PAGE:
Coming to an exurb near youJeff Geoghan
Last week I talked about the choice homebuyers and business owners make when confronted with the urban/suburban dilemma, and how different demographics grapple with this decision. In conclusion, I referenced the “exurban” phenomena.
What’s an exurb?
It’s generally defined as an area where homeowners congregate beyond the confines of what’s traditionally called a suburb. Profound, eh?
Actually, this is a growing trend in Central Pennsylvania with the rise of larger “traditional neighborhood developments” and new home communities that place emphasis on being distant from urban centers. In general, if the residents commute somewhere else as a rule, it’s probably an exurban community.
Exurbanites are generally more affluent, educated and likely into a modern version of what we call “homesteading,” according to experts studying the phenomenon. A good example of an early exurb is the Main Line area to the west of Philly. Some boroughs in Central Pennsylvania have assumed an exurbanite flavor à la Camp Hill across the river from Harrisburg or Lititz in the northern half of Lancaster County. For them at least, the movement away from the suburbs might have sparked revivals with influxes of cash from bolstered property values.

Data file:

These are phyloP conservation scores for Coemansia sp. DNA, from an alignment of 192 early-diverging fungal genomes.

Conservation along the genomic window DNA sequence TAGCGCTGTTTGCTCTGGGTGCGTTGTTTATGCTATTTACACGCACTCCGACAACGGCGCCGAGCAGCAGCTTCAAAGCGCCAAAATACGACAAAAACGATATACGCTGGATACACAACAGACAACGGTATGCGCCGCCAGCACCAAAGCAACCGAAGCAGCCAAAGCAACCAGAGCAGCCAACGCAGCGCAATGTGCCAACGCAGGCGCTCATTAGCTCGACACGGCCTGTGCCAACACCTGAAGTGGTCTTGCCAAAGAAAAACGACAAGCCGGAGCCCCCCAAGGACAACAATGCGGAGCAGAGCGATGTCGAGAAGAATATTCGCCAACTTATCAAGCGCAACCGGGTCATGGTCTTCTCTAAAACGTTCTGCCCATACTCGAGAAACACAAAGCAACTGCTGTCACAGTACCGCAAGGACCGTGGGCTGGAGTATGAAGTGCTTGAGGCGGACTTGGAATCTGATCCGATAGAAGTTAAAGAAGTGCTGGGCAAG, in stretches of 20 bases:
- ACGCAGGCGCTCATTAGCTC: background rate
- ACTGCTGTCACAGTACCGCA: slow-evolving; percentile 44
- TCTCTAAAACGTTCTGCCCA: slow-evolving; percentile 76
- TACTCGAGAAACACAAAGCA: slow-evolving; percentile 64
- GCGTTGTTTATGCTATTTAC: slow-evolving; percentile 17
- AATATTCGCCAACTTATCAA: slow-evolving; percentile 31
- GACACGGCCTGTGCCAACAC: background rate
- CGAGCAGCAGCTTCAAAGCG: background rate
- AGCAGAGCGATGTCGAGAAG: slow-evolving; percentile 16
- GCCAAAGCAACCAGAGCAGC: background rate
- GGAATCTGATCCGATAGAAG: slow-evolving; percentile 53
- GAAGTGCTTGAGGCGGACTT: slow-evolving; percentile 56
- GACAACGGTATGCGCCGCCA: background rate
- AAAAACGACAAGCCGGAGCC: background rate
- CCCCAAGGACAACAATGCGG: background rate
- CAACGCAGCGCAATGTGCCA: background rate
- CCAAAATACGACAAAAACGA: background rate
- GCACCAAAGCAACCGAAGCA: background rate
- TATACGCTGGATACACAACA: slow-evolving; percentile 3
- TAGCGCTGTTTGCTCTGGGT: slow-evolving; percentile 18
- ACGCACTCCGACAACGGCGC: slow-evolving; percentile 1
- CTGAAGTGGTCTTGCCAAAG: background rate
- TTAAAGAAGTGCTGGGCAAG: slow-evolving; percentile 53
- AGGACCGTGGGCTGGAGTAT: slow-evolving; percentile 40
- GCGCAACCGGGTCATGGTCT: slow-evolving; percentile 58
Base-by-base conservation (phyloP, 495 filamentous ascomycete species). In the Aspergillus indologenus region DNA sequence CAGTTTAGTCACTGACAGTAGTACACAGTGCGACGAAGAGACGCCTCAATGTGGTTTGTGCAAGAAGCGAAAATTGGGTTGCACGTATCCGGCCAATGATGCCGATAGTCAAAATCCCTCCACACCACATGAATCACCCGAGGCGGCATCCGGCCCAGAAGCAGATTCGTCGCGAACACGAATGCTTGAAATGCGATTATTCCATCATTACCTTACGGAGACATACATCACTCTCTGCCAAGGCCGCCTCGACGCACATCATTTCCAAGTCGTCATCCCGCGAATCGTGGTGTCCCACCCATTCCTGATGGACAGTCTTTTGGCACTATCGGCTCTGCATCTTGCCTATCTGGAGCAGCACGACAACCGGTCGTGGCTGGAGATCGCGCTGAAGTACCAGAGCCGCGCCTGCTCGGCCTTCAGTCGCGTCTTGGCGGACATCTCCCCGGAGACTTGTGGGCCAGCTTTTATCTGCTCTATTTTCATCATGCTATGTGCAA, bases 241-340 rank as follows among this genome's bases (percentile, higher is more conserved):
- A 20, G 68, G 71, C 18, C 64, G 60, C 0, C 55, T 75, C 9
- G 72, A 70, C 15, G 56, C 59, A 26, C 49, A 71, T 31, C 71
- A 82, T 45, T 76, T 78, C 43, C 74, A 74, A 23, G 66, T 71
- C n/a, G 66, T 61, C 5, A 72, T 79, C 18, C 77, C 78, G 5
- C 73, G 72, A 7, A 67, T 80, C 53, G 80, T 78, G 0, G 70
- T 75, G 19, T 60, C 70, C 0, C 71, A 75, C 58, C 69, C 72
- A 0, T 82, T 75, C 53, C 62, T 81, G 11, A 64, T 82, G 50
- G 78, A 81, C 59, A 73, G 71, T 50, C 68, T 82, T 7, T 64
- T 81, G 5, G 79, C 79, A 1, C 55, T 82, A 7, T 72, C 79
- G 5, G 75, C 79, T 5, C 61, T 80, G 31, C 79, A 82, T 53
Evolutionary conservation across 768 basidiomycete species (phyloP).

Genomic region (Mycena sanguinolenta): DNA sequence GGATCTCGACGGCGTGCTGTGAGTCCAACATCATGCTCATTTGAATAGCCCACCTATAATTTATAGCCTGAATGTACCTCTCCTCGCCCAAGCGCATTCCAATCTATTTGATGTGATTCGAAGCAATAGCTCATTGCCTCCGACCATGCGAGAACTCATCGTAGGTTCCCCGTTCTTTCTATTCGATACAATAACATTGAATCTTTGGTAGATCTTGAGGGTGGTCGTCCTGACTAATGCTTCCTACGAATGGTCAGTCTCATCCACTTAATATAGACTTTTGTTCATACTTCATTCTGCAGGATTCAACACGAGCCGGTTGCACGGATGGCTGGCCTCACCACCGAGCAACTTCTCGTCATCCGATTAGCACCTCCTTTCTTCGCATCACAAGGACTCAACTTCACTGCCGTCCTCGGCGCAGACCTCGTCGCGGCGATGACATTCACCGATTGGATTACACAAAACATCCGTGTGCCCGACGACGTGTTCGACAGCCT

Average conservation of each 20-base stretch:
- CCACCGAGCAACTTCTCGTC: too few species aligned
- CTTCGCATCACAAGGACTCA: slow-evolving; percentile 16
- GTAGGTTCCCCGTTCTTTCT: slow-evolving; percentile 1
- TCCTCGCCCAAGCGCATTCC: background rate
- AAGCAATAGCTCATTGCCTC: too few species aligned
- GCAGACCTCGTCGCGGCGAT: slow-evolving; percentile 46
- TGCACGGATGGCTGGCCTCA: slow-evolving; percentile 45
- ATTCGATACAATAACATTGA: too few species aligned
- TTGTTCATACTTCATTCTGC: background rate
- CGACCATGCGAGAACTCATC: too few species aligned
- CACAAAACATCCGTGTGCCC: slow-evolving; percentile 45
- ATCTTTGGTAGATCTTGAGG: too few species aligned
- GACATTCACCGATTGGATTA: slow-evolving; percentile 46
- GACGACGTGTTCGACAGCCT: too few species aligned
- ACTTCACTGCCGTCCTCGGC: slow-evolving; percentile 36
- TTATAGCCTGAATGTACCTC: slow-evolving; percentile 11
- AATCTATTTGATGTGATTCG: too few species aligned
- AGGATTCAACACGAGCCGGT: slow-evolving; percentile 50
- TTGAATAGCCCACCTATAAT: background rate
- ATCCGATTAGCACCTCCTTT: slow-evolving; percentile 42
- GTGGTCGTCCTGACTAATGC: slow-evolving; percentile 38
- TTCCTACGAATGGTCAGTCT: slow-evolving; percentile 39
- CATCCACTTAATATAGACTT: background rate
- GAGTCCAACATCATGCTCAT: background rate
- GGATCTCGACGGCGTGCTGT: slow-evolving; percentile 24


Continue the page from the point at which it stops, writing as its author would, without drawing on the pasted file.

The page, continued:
For our area, the exurban movement has been more of a help than a hindrance, on balance in my opinion. I think it’s allowed the major downtowns to find their own identity as urban centers and de-emphasized the post-war suburbs of boxy homes that would otherwise dilute the character of our urban historic streets. In the meantime, it’s given the outlying boroughs the opportunity to likewise redefine themselves as self-contained lifestyles.
Are you an exurban?
Jeff Geoghan is vice president of marketing and communications for Coldwell Banker Select Professionals and Select Services, based in Lancaster City, with 10 offices in eight Central Pennsylvania counties. Jeff lives in East Petersburg where he also serves as mayor. Jeff has been actively involved in local government and business and has been used as a source by local, regional and national publications.